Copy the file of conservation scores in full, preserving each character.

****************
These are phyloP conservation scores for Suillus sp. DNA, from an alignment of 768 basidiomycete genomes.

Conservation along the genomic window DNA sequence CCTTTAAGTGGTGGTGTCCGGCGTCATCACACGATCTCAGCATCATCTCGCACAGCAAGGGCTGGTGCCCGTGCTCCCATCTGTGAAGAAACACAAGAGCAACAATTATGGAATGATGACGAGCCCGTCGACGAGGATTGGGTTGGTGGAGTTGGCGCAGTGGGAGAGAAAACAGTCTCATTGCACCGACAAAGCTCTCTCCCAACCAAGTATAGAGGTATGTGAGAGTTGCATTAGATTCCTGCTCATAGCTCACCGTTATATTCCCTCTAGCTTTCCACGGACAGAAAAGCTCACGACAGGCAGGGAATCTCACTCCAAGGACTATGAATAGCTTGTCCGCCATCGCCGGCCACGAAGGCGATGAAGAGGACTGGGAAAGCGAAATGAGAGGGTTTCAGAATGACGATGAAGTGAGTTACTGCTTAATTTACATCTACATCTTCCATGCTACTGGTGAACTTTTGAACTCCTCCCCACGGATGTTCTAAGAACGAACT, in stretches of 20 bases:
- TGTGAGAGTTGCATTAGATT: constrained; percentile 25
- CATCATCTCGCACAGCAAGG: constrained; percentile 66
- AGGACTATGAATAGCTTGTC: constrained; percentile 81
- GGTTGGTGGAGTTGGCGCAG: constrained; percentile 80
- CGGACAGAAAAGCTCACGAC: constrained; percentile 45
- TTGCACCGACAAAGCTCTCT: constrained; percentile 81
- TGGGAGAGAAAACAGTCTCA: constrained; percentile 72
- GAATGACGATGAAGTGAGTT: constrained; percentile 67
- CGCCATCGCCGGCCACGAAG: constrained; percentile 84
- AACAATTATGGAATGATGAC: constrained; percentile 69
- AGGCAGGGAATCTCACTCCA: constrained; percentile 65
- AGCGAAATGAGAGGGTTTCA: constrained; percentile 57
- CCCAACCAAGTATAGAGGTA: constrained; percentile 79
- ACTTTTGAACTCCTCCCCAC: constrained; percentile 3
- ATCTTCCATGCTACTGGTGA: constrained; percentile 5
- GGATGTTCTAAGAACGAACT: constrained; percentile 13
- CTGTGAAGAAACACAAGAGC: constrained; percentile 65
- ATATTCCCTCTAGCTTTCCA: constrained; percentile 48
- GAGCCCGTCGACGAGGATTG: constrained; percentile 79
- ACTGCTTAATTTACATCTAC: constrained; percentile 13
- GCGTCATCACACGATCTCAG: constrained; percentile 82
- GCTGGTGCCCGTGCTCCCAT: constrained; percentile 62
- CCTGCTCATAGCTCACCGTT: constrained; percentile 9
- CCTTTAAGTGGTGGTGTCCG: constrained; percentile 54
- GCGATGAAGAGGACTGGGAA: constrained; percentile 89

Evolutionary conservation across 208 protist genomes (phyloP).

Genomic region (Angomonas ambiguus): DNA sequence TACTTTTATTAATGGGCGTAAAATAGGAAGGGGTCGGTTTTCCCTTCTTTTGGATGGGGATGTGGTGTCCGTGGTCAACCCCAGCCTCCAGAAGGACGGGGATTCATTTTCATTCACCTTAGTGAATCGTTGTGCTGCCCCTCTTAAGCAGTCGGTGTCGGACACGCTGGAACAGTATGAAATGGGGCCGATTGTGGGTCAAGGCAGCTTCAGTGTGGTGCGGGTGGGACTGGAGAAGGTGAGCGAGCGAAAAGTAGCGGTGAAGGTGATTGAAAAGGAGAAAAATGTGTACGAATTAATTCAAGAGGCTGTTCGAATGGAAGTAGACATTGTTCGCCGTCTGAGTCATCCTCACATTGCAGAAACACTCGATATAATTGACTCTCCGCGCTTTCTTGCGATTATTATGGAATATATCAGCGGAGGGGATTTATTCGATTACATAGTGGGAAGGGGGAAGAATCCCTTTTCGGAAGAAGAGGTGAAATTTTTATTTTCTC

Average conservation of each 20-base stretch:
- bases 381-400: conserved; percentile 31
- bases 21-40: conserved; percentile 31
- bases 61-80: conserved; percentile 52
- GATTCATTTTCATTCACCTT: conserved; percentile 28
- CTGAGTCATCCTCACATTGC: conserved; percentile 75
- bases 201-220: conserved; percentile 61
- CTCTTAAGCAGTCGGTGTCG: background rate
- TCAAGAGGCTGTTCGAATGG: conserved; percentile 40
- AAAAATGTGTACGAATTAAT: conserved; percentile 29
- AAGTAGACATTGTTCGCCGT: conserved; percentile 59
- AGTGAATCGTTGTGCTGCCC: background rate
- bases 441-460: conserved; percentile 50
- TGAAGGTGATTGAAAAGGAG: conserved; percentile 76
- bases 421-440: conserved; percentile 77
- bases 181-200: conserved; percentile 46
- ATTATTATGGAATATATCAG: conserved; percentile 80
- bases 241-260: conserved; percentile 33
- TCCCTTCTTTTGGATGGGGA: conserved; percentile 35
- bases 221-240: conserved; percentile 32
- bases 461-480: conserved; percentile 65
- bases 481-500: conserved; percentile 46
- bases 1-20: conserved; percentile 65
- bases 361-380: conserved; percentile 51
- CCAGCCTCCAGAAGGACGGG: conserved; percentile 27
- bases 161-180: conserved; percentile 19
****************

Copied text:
These are phyloP conservation scores for Suillus sp. DNA, from an alignment of 768 basidiomycete genomes.

Conservation along the genomic window DNA sequence CCTTTAAGTGGTGGTGTCCGGCGTCATCACACGATCTCAGCATCATCTCGCACAGCAAGGGCTGGTGCCCGTGCTCCCATCTGTGAAGAAACACAAGAGCAACAATTATGGAATGATGACGAGCCCGTCGACGAGGATTGGGTTGGTGGAGTTGGCGCAGTGGGAGAGAAAACAGTCTCATTGCACCGACAAAGCTCTCTCCCAACCAAGTATAGAGGTATGTGAGAGTTGCATTAGATTCCTGCTCATAGCTCACCGTTATATTCCCTCTAGCTTTCCACGGACAGAAAAGCTCACGACAGGCAGGGAATCTCACTCCAAGGACTATGAATAGCTTGTCCGCCATCGCCGGCCACGAAGGCGATGAAGAGGACTGGGAAAGCGAAATGAGAGGGTTTCAGAATGACGATGAAGTGAGTTACTGCTTAATTTACATCTACATCTTCCATGCTACTGGTGAACTTTTGAACTCCTCCCCACGGATGTTCTAAGAACGAACT, in stretches of 20 bases:
- TGTGAGAGTTGCATTAGATT: constrained; percentile 25
- CATCATCTCGCACAGCAAGG: constrained; percentile 66
- AGGACTATGAATAGCTTGTC: constrained; percentile 81
- GGTTGGTGGAGTTGGCGCAG: constrained; percentile 80
- CGGACAGAAAAGCTCACGAC: constrained; percentile 45
- TTGCACCGACAAAGCTCTCT: constrained; percentile 81
- TGGGAGAGAAAACAGTCTCA: constrained; percentile 72
- GAATGACGATGAAGTGAGTT: constrained; percentile 67
- CGCCATCGCCGGCCACGAAG: constrained; percentile 84
- AACAATTATGGAATGATGAC: constrained; percentile 69
- AGGCAGGGAATCTCACTCCA: constrained; percentile 65
- AGCGAAATGAGAGGGTTTCA: constrained; percentile 57
- CCCAACCAAGTATAGAGGTA: constrained; percentile 79
- ACTTTTGAACTCCTCCCCAC: constrained; percentile 3
- ATCTTCCATGCTACTGGTGA: constrained; percentile 5
- GGATGTTCTAAGAACGAACT: constrained; percentile 13
- CTGTGAAGAAACACAAGAGC: constrained; percentile 65
- ATATTCCCTCTAGCTTTCCA: constrained; percentile 48
- GAGCCCGTCGACGAGGATTG: constrained; percentile 79
- ACTGCTTAATTTACATCTAC: constrained; percentile 13
- GCGTCATCACACGATCTCAG: constrained; percentile 82
- GCTGGTGCCCGTGCTCCCAT: constrained; percentile 62
- CCTGCTCATAGCTCACCGTT: constrained; percentile 9
- CCTTTAAGTGGTGGTGTCCG: constrained; percentile 54
- GCGATGAAGAGGACTGGGAA: constrained; percentile 89

Evolutionary conservation across 208 protist genomes (phyloP).

Genomic region (Angomonas ambiguus): DNA sequence TACTTTTATTAATGGGCGTAAAATAGGAAGGGGTCGGTTTTCCCTTCTTTTGGATGGGGATGTGGTGTCCGTGGTCAACCCCAGCCTCCAGAAGGACGGGGATTCATTTTCATTCACCTTAGTGAATCGTTGTGCTGCCCCTCTTAAGCAGTCGGTGTCGGACACGCTGGAACAGTATGAAATGGGGCCGATTGTGGGTCAAGGCAGCTTCAGTGTGGTGCGGGTGGGACTGGAGAAGGTGAGCGAGCGAAAAGTAGCGGTGAAGGTGATTGAAAAGGAGAAAAATGTGTACGAATTAATTCAAGAGGCTGTTCGAATGGAAGTAGACATTGTTCGCCGTCTGAGTCATCCTCACATTGCAGAAACACTCGATATAATTGACTCTCCGCGCTTTCTTGCGATTATTATGGAATATATCAGCGGAGGGGATTTATTCGATTACATAGTGGGAAGGGGGAAGAATCCCTTTTCGGAAGAAGAGGTGAAATTTTTATTTTCTC

Average conservation of each 20-base stretch:
- bases 381-400: conserved; percentile 31
- bases 21-40: conserved; percentile 31
- bases 61-80: conserved; percentile 52
- GATTCATTTTCATTCACCTT: conserved; percentile 28
- CTGAGTCATCCTCACATTGC: conserved; percentile 75
- bases 201-220: conserved; percentile 61
- CTCTTAAGCAGTCGGTGTCG: background rate
- TCAAGAGGCTGTTCGAATGG: conserved; percentile 40
- AAAAATGTGTACGAATTAAT: conserved; percentile 29
- AAGTAGACATTGTTCGCCGT: conserved; percentile 59
- AGTGAATCGTTGTGCTGCCC: background rate
- bases 441-460: conserved; percentile 50
- TGAAGGTGATTGAAAAGGAG: conserved; percentile 76
- bases 421-440: conserved; percentile 77
- bases 181-200: conserved; percentile 46
- ATTATTATGGAATATATCAG: conserved; percentile 80
- bases 241-260: conserved; percentile 33
- TCCCTTCTTTTGGATGGGGA: conserved; percentile 35
- bases 221-240: conserved; percentile 32
- bases 461-480: conserved; percentile 65
- bases 481-500: conserved; percentile 46
- bases 1-20: conserved; percentile 65
- bases 361-380: conserved; percentile 51
- CCAGCCTCCAGAAGGACGGG: conserved; percentile 27
- bases 161-180: conserved; percentile 19